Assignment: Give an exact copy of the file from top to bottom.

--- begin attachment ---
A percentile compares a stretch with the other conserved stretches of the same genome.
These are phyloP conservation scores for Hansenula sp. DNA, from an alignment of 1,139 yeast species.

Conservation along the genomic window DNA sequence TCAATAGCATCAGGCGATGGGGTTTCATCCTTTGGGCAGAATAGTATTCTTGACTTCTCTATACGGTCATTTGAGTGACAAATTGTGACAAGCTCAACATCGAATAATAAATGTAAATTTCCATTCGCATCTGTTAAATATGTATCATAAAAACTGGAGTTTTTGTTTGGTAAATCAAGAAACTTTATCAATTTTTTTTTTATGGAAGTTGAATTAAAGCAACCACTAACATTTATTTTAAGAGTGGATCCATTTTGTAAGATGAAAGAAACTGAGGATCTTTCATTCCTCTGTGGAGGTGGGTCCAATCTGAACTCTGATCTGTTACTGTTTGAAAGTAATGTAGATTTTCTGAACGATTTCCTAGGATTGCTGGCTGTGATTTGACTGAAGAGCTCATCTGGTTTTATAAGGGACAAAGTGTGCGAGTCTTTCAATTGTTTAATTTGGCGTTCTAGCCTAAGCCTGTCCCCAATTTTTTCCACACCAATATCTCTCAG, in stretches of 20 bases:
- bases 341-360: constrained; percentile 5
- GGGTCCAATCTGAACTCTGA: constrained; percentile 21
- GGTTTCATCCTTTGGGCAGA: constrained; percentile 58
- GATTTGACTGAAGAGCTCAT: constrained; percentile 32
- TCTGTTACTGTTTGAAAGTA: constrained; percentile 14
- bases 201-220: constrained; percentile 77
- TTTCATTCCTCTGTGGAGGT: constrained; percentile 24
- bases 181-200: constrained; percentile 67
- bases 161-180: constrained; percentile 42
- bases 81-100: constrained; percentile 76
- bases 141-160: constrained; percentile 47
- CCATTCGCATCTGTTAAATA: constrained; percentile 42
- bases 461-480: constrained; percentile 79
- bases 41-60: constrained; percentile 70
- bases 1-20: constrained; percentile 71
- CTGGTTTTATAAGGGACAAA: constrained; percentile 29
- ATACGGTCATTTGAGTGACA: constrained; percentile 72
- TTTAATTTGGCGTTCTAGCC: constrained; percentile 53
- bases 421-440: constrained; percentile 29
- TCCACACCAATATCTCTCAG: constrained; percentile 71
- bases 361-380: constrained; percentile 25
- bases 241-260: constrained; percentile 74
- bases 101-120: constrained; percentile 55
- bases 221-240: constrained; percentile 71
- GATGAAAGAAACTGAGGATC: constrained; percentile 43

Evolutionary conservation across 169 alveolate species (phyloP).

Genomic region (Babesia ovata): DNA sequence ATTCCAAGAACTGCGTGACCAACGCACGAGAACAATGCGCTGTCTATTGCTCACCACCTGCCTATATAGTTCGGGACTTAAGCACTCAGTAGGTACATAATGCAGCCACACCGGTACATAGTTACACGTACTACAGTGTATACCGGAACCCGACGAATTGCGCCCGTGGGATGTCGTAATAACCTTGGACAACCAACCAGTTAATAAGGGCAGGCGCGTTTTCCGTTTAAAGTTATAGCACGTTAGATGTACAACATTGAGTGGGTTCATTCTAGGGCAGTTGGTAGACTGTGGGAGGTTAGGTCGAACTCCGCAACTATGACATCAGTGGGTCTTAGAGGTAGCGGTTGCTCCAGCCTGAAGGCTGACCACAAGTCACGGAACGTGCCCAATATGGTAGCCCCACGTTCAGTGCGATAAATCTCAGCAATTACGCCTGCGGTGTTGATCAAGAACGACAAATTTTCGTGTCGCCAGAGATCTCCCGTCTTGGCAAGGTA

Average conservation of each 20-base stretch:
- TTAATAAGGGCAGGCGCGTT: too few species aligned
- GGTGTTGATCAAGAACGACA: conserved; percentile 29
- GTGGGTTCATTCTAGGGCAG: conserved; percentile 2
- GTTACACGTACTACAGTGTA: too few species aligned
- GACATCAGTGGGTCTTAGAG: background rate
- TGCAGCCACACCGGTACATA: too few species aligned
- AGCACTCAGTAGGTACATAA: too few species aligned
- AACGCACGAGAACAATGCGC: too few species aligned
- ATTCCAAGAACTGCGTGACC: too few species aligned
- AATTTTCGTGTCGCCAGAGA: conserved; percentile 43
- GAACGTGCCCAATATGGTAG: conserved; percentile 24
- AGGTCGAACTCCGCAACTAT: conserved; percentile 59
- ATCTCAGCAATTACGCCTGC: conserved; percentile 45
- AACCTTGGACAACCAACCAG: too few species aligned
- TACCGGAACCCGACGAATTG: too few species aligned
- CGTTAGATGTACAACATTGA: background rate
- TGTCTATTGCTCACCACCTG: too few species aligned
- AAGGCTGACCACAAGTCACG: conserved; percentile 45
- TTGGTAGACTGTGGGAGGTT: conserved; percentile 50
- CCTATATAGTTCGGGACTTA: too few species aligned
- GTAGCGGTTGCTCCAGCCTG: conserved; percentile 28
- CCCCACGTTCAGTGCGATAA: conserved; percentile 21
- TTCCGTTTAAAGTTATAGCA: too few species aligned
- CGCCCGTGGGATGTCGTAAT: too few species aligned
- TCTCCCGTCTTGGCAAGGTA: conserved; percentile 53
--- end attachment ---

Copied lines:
A percentile compares a stretch with the other conserved stretches of the same genome.
These are phyloP conservation scores for Hansenula sp. DNA, from an alignment of 1,139 yeast species.

Conservation along the genomic window DNA sequence TCAATAGCATCAGGCGATGGGGTTTCATCCTTTGGGCAGAATAGTATTCTTGACTTCTCTATACGGTCATTTGAGTGACAAATTGTGACAAGCTCAACATCGAATAATAAATGTAAATTTCCATTCGCATCTGTTAAATATGTATCATAAAAACTGGAGTTTTTGTTTGGTAAATCAAGAAACTTTATCAATTTTTTTTTTATGGAAGTTGAATTAAAGCAACCACTAACATTTATTTTAAGAGTGGATCCATTTTGTAAGATGAAAGAAACTGAGGATCTTTCATTCCTCTGTGGAGGTGGGTCCAATCTGAACTCTGATCTGTTACTGTTTGAAAGTAATGTAGATTTTCTGAACGATTTCCTAGGATTGCTGGCTGTGATTTGACTGAAGAGCTCATCTGGTTTTATAAGGGACAAAGTGTGCGAGTCTTTCAATTGTTTAATTTGGCGTTCTAGCCTAAGCCTGTCCCCAATTTTTTCCACACCAATATCTCTCAG, in stretches of 20 bases:
- bases 341-360: constrained; percentile 5
- GGGTCCAATCTGAACTCTGA: constrained; percentile 21
- GGTTTCATCCTTTGGGCAGA: constrained; percentile 58
- GATTTGACTGAAGAGCTCAT: constrained; percentile 32
- TCTGTTACTGTTTGAAAGTA: constrained; percentile 14
- bases 201-220: constrained; percentile 77
- TTTCATTCCTCTGTGGAGGT: constrained; percentile 24
- bases 181-200: constrained; percentile 67
- bases 161-180: constrained; percentile 42
- bases 81-100: constrained; percentile 76
- bases 141-160: constrained; percentile 47
- CCATTCGCATCTGTTAAATA: constrained; percentile 42
- bases 461-480: constrained; percentile 79
- bases 41-60: constrained; percentile 70
- bases 1-20: constrained; percentile 71
- CTGGTTTTATAAGGGACAAA: constrained; percentile 29
- ATACGGTCATTTGAGTGACA: constrained; percentile 72
- TTTAATTTGGCGTTCTAGCC: constrained; percentile 53
- bases 421-440: constrained; percentile 29
- TCCACACCAATATCTCTCAG: constrained; percentile 71
- bases 361-380: constrained; percentile 25
- bases 241-260: constrained; percentile 74
- bases 101-120: constrained; percentile 55
- bases 221-240: constrained; percentile 71
- GATGAAAGAAACTGAGGATC: constrained; percentile 43

Evolutionary conservation across 169 alveolate species (phyloP).

Genomic region (Babesia ovata): DNA sequence ATTCCAAGAACTGCGTGACCAACGCACGAGAACAATGCGCTGTCTATTGCTCACCACCTGCCTATATAGTTCGGGACTTAAGCACTCAGTAGGTACATAATGCAGCCACACCGGTACATAGTTACACGTACTACAGTGTATACCGGAACCCGACGAATTGCGCCCGTGGGATGTCGTAATAACCTTGGACAACCAACCAGTTAATAAGGGCAGGCGCGTTTTCCGTTTAAAGTTATAGCACGTTAGATGTACAACATTGAGTGGGTTCATTCTAGGGCAGTTGGTAGACTGTGGGAGGTTAGGTCGAACTCCGCAACTATGACATCAGTGGGTCTTAGAGGTAGCGGTTGCTCCAGCCTGAAGGCTGACCACAAGTCACGGAACGTGCCCAATATGGTAGCCCCACGTTCAGTGCGATAAATCTCAGCAATTACGCCTGCGGTGTTGATCAAGAACGACAAATTTTCGTGTCGCCAGAGATCTCCCGTCTTGGCAAGGTA

Average conservation of each 20-base stretch:
- TTAATAAGGGCAGGCGCGTT: too few species aligned
- GGTGTTGATCAAGAACGACA: conserved; percentile 29
- GTGGGTTCATTCTAGGGCAG: conserved; percentile 2
- GTTACACGTACTACAGTGTA: too few species aligned
- GACATCAGTGGGTCTTAGAG: background rate
- TGCAGCCACACCGGTACATA: too few species aligned
- AGCACTCAGTAGGTACATAA: too few species aligned
- AACGCACGAGAACAATGCGC: too few species aligned
- ATTCCAAGAACTGCGTGACC: too few species aligned
- AATTTTCGTGTCGCCAGAGA: conserved; percentile 43
- GAACGTGCCCAATATGGTAG: conserved; percentile 24
- AGGTCGAACTCCGCAACTAT: conserved; percentile 59
- ATCTCAGCAATTACGCCTGC: conserved; percentile 45
- AACCTTGGACAACCAACCAG: too few species aligned
- TACCGGAACCCGACGAATTG: too few species aligned
- CGTTAGATGTACAACATTGA: background rate
- TGTCTATTGCTCACCACCTG: too few species aligned
- AAGGCTGACCACAAGTCACG: conserved; percentile 45
- TTGGTAGACTGTGGGAGGTT: conserved; percentile 50
- CCTATATAGTTCGGGACTTA: too few species aligned
- GTAGCGGTTGCTCCAGCCTG: conserved; percentile 28
- CCCCACGTTCAGTGCGATAA: conserved; percentile 21
- TTCCGTTTAAAGTTATAGCA: too few species aligned
- CGCCCGTGGGATGTCGTAAT: too few species aligned
- TCTCCCGTCTTGGCAAGGTA: conserved; percentile 53